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Old 04-24-2019, 11:00 AM
 
Location: Sunnyvale, CA
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Quote:
Originally Posted by joacocanal View Post
Most people don't attend religious services on these holidays.
I don't know where you live, but in the Armenia area most people do attend services and almost the entire town participates in or watches the processions.
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Old 04-24-2019, 11:07 AM
 
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the entire town? do you mean 200 or 300.000 people attending that? I highly doubt it. Most videos on youtube for "Semana Santa Armenia" are from a town of that name in El Salvador. I found this one from the Colombian Armenia, and I don't even see thousands of people there.



at least half of Colombians are just nominal Catholics, Colombians in general are very theistic and kind of superstitious but a lot of them don't really practice Catholicism actively. Most couples aren't even married, Colombia is one of the countries of the World with less married people (de facto unions have the same rights as married couples); there's a lot of single mothers, alcohol and drug use become more and more normal, etc.
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Old 04-24-2019, 11:27 AM
 
Location: Canada
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What is "paseo de olla"?
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Old 04-24-2019, 12:31 PM
Status: "Then everything change forever..." (set 18 days ago)
 
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According to the priest, some 30% of Dominicans are atheist. He personally think that its more. He also doesn’t think that the faith is in trouble, just that the country has become much more real to itself. Before those people would had said they are Catholic but live an atheistic life, now they say they don’t believe in anything and continue to live an atheistic life.

He starts to talk about atheist (in Spanish) at 10:30.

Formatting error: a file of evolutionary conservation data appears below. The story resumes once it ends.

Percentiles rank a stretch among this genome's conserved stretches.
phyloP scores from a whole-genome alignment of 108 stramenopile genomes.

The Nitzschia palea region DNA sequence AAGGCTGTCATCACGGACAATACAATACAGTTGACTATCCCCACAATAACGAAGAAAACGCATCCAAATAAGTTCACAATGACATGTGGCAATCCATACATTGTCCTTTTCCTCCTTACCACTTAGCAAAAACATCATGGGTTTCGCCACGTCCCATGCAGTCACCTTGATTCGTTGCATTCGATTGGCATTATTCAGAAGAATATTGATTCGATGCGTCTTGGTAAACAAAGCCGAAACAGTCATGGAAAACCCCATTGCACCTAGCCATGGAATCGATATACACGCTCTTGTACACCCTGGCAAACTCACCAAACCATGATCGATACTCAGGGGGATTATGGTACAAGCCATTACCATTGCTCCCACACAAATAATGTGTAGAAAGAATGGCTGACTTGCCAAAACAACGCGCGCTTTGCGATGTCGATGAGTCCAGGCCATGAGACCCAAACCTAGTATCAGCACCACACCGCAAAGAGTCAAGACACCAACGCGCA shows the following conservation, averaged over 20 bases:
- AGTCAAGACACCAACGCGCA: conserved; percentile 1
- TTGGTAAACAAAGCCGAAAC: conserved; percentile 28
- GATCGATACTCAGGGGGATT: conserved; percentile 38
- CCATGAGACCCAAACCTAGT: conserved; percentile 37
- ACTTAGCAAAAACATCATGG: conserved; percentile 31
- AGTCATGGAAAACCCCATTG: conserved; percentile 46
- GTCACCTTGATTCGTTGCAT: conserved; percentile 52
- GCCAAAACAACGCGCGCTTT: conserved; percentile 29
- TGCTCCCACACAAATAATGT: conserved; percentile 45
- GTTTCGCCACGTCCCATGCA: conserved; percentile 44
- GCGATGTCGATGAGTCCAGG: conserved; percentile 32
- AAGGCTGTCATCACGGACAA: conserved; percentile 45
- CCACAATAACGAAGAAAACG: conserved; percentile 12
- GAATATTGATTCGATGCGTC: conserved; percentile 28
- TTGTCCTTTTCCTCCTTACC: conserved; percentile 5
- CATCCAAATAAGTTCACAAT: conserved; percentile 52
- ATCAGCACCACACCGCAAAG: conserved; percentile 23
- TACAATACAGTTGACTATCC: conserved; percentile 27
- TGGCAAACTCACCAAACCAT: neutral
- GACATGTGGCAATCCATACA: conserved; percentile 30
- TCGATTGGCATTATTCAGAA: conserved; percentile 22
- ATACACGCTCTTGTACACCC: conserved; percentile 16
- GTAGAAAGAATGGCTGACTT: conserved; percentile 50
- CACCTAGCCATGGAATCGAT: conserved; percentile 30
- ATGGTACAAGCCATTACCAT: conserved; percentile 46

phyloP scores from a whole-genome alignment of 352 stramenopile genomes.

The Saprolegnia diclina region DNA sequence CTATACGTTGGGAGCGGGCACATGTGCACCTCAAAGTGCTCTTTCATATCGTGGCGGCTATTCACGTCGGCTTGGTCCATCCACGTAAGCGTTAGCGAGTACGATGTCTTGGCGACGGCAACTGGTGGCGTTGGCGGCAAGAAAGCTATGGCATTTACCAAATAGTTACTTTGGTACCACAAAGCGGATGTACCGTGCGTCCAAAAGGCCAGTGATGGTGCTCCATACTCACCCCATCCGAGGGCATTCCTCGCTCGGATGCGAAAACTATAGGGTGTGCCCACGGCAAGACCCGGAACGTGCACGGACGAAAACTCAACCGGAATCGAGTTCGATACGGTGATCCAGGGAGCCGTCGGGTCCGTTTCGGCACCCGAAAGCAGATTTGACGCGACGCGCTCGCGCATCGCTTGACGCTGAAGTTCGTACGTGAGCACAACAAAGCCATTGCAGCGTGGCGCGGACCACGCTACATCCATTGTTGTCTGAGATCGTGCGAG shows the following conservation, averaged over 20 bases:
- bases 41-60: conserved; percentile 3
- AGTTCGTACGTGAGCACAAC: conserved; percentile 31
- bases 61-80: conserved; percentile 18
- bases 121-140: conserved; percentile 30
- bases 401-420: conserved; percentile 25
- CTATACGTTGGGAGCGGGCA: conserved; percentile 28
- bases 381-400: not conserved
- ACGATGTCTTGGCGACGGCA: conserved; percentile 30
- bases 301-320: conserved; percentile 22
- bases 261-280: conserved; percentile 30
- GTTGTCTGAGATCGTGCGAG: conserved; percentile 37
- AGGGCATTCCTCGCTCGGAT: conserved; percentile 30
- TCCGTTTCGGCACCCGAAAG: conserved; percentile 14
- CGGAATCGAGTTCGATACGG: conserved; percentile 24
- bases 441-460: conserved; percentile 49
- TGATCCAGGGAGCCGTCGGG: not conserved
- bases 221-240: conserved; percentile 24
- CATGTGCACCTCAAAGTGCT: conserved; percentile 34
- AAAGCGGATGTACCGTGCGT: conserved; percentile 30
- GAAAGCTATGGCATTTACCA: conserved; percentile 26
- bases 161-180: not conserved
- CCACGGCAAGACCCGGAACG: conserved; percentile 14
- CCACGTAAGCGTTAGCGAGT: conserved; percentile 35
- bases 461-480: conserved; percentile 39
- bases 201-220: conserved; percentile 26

This is a morning show in Santo Domingo. They invite leading people in different Dominican public life, especially politicians. This show was done last week about the Bishop of Baní, San Cistóbal, and San José de Ocoa in the southwestern DR. He was appointed by the Vatican a few years ago, but at least he’s Dominican.
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Old 04-24-2019, 03:43 PM
 
Location: Pereira, Colombia
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From my experiences here in Colombia, I´d say that how families spend Semana Santa is divided by both religion and economics.

For less religious families as well as non-Catholics, (that number is still a small minority but seems to be steadily growing...I have like 4 Evangelical "garage churches" in my vicinity), people tend to just try to enjoy themselves and don´t really care about the processions or making any religious pilgrimages. People with money who fall into this category typically go to San Andrés, Santa Marta, Cartagena, Coveñas, etc.

People with less money might just go to some pueblo or party it up close to home...you don´t hear or see much of that on Holy Thursday or Good Friday though, as those days carry a somber tone. It´s usually before and after that the streets get loud and people are out enjoying themselves at estanquillos.

Religious people with money will do various pilgrimage type trips. Monserrate in Bogotá has become all the rage as of late. A backpacker I met here recently told me that he simply had no idea what he was getting into when he chose to go up there on Good Friday, but it was nuts...he waited in line to even get in the cable cars for over an hour.